Have you ever walked into your kitchen for some cereal only to realize you’d left your stove on all night? Have you avoided your kitchen because you were overwhelmed by the mess? Or have you ever had to throw away dinner because you forgot it was in the oven?
If you answered yes to these questions, you may be cooking with ADHD.
I’ve recently learned that I Iove to cook. It’s fun to transform ingredients into something new, and working through a recipe relaxes my tics. But as much as I enjoy my time in the kitchen, I’ve had to accept that cooking, for me, is a dangerous hobby and can even lead to more stress than it relieves.
Folks with ADHD are twice as likely to die prematurely as the general population. It’s not natural causes killing us, though; it’s accidents. While burnt dinner may be harmless in the long run, I’m lucky that I haven’t started a (significant) fire or caused myself (serious) injury.
Fortunately, I don’t have to choose between my immersion blender and my safety. With these simple strategies, I’ve been able to minimize risk and stress in the kitchen.
Read Your Recipes
Some folks with ADHD have difficulty planning and problem-solving, so it’s great that recipes do most of the planning for us. Reading the recipe before starting to cook helps me avoid disorganization and unexpected hiccups.
I always start with the ingredients. Do I actually have everything on the list? As an impulsive person, it can be tempting to jump right to the cooking. By checking for my ingredients first, I won’t discover halfway through a recipe that I need four eggs when I only have three in the refrigerator.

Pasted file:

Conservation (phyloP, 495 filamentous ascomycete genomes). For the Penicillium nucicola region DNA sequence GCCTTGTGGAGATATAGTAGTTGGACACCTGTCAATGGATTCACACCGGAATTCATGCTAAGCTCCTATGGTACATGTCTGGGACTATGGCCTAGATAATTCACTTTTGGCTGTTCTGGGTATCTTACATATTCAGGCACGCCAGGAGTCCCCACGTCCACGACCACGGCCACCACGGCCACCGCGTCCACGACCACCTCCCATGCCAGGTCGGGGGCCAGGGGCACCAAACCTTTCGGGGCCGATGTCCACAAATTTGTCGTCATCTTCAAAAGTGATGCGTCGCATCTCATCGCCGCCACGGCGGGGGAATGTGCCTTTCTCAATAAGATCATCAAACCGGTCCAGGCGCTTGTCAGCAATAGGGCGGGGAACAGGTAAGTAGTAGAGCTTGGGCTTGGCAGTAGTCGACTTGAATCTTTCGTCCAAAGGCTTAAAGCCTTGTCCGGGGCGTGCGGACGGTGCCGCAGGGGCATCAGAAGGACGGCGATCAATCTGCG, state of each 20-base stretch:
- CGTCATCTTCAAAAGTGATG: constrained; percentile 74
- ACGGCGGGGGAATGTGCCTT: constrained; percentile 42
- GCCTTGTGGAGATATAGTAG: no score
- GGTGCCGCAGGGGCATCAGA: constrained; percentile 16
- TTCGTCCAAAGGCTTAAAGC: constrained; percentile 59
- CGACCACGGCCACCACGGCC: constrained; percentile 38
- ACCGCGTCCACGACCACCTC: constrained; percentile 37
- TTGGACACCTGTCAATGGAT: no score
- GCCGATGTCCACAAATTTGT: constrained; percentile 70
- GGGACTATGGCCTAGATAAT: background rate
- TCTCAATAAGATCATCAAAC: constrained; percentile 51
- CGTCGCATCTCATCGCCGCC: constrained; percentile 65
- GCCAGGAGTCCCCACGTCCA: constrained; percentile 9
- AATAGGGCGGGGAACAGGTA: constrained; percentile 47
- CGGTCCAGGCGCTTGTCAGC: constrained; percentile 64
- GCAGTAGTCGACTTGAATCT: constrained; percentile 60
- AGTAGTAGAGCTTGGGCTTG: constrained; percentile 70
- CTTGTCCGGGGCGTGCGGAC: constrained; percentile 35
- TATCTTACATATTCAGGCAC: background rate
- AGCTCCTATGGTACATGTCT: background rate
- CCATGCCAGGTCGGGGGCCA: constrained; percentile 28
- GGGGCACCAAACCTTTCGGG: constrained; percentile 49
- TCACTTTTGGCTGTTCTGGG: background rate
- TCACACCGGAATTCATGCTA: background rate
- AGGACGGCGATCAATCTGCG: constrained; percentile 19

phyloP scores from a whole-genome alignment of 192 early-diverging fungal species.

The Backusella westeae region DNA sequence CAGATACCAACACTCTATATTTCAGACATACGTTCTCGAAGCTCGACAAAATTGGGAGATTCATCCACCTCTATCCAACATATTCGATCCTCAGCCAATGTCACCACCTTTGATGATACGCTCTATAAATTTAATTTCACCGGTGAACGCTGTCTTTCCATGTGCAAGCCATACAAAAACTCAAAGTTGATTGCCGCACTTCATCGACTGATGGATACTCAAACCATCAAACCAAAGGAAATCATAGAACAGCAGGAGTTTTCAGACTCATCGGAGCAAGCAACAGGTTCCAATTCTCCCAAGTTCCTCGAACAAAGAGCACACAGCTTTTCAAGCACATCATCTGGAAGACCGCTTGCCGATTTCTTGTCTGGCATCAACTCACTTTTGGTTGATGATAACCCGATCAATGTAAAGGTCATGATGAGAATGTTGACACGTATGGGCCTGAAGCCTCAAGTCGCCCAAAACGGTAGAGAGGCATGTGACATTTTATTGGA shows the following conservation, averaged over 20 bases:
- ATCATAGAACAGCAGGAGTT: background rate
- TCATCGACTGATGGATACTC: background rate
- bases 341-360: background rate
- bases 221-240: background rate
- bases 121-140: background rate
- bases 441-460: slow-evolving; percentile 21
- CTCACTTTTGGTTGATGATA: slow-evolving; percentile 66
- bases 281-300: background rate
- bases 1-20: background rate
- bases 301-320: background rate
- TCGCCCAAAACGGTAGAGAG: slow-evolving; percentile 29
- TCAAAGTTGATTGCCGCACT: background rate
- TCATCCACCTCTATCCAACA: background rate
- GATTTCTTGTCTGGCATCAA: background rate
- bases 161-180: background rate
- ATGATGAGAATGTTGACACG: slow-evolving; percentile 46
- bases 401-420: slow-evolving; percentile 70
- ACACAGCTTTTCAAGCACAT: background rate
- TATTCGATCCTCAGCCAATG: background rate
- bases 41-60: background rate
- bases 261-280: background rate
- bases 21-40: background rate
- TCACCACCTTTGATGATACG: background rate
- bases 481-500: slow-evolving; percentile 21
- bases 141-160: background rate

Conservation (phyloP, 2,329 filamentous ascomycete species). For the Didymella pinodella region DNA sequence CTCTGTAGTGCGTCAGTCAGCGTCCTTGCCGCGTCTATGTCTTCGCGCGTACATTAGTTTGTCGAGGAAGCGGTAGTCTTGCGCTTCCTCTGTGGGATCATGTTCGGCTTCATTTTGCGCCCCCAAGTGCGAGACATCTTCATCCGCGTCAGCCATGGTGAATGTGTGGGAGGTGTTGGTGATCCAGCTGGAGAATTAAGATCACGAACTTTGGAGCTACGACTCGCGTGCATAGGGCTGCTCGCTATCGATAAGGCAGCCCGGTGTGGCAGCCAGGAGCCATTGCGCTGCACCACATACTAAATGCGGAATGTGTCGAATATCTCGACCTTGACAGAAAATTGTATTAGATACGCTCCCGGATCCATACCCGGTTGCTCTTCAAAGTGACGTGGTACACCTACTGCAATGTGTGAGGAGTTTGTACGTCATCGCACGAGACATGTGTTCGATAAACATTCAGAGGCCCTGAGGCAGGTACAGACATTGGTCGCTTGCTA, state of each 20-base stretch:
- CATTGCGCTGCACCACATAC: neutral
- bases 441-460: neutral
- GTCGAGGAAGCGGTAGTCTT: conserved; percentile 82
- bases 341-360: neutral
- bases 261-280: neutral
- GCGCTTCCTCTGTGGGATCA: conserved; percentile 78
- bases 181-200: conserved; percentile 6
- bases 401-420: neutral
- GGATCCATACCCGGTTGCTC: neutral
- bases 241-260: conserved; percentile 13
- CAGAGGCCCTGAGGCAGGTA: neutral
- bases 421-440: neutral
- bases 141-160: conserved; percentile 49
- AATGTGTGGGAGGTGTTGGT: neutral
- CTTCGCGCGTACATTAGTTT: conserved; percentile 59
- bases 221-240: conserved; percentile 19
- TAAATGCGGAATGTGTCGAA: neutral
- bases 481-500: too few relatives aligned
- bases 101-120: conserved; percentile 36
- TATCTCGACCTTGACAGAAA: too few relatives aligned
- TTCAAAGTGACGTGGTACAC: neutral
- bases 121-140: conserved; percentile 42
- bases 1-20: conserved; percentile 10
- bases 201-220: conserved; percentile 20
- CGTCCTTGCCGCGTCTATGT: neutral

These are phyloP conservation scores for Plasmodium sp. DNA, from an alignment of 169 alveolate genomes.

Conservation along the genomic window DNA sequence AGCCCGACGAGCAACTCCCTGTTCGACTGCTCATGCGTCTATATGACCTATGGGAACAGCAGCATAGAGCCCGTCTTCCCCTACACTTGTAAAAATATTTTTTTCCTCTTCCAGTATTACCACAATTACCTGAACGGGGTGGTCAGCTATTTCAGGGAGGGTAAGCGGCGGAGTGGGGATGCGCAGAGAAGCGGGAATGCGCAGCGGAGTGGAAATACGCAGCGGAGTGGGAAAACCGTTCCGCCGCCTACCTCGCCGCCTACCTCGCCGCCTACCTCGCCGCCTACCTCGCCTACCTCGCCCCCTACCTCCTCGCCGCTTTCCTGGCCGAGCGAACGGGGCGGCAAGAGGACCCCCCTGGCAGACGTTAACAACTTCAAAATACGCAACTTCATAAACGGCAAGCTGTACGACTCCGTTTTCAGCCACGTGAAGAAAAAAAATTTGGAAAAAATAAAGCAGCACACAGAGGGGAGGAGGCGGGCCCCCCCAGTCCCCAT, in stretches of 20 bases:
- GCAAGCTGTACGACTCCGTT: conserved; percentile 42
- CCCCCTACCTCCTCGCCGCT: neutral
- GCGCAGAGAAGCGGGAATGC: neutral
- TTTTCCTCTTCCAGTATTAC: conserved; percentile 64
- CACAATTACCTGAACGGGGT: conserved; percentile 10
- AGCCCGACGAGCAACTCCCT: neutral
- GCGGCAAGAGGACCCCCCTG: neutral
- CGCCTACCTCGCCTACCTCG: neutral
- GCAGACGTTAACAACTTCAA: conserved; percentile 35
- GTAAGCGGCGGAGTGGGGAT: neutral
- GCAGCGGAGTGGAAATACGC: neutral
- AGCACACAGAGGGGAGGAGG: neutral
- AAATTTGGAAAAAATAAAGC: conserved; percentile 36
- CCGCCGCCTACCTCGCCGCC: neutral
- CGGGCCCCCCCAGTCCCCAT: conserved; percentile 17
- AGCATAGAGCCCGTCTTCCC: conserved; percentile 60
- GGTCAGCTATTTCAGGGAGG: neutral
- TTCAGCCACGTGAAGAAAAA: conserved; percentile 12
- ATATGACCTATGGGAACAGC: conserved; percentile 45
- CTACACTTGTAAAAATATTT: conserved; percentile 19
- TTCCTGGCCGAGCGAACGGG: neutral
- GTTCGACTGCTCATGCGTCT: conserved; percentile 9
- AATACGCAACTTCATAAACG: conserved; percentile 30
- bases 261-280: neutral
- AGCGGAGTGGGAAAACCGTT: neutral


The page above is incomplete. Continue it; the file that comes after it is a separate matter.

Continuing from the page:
I also check that I have all the necessary cookware. Unlike ingredients, supplies aren’t usually listed separately in a recipe, so you’ll have to read all the way through. More than once, this little precaution has saved me from the unpleasant realization that I need a springform pan. Knowing beforehand, I can either buy the materials I need or improvise without compromising my dish.
Knowing your timing can also prevent kitchen mishaps, especially when making multiple recipes. Managing time can be challenging for ADHDers, but timing is crucial in cooking. If both dishes require the oven at different temperatures, for example, you’ll need to have a plan. It may even be helpful to write out a combined version of the recipes that lists all of the steps in chronological order.
Keep Your Kitchen Organized
Now that you have a plan and all of your supplies, it’s time to get started. It’s often recommended that you have all your ingredients on the counter before you cook. I don’t advise this for ADHDers. We’re prone to disorganization and are also more likely to experience sensory overload, so I prefer to keep my countertops as clutter-free as possible. Instead, make sure you know where all your ingredients and supplies are located and that they are easily accessible.